Since last post: 1041 days Last activity: 838 days
#1 Posted on 31.3.04 0930.39 Reposted on: 31.3.11 0931.50
The Native American population in South Dakota often swings elections to the Democrats. This could mean Daschle has a big problem come November....
* * * * * * * Giago plans run for Senate as independent SIOUX FALLS (AP) — Tim Giago, who earlier said he would challenge Sen. Tom Daschle in the Democratic Party June primary, now plans to run as an independent for the U.S. Senate.
Giago, of Rapid City, publisher of the Lakota Journal, said moving his effort to the fall gives him additional time to get petitions signed, get his campaign message out and raise money.
Although he will address national issues, American Indian issues will be his priority, Giago said.
Bill Richardson, political science professor at the University of South Dakota, said Giago's decision could alter the result of the November general election, which also features Republican John Thune, a former U.S. representative.
"It could influence the race big-time," Richardson said. "The obvious possibility is that he will take away votes that possibly would have gone to Tom Daschle."
The situation is similar to Ralph Nader running on the Green Party ticket in 2000 presidential race and as an independent in 2004, Richardson said. Nader was blamed for costing Vice President Al Gore the presidency by attracting voters who might have preferred Gore to George W. Bush.
"This is as is the case with Ralph Nader in the presidential contest. The only question is how many and how crucial they will be in a close election," he said.
Dick Wadhams, Thune's campaign manager, said Giago's decision is significant.
"This is clearly bad news for Tom Daschle," he said. "Anytime you have an election that appears to be as close as this one — any development like this is huge."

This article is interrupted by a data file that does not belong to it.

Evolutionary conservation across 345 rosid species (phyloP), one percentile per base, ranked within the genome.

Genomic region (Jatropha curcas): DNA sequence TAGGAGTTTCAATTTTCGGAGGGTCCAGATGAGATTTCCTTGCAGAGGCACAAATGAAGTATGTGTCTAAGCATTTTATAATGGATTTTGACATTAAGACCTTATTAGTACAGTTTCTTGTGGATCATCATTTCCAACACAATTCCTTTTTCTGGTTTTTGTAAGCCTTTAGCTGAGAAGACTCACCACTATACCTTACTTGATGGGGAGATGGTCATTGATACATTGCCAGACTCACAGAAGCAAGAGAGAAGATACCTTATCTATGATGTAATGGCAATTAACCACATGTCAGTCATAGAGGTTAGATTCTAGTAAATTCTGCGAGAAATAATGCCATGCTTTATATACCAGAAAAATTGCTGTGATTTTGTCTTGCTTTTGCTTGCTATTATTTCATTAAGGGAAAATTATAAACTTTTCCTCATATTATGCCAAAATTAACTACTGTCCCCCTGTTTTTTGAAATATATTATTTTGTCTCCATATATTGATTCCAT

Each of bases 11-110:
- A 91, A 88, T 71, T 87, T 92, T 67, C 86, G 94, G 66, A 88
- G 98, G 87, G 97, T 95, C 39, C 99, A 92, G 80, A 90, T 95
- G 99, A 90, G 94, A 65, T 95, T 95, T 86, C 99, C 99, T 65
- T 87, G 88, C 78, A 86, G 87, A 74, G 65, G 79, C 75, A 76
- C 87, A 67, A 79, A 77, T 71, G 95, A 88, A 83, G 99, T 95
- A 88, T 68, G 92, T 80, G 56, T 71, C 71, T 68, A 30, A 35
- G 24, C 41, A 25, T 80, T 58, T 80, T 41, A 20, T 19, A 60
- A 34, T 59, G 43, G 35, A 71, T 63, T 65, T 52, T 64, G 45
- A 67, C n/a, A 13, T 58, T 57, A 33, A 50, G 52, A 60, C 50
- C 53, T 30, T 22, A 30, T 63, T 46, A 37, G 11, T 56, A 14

Libertarian Kurt Evans ran against Sen. Tim Johnson and Thune in 2002. Although he decided to drop out before the election, his name stayed on the ballot and he received 3,070 votes. Johnson defeated Thune by 528 votes.
Wadhams believes Giago's bid as an independent could split American Indian votes.
"Couple that with our strong efforts on the reservation and the fact that the dynamic of the reservation vote is different from the 2002 race and the 2004 race," he said.
Dan Pfeiffer, a spokesman for Daschle, doesn't believe Giago's switch will hurt Daschle.
"Sen. Daschle wants this campaign to include issues important to the Native American community and Giago's candidacy helps accomplish that," he said. "In his position as minority leader Sen. Daschle has been one of the primary voices putting Native American issues on the national agenda."
Giago said he had 2,000 signatures to qualify for the June 1 primary.
Because he now is in a new race, Giago must start over gathering names, according to Kea Warne, state election supervisor. He can get signers from Democrats, Republicans and independents.
Giago said it doesn't concern him if his candidacy hurts Daschle or Thune. "That is the chance you take," Giago said.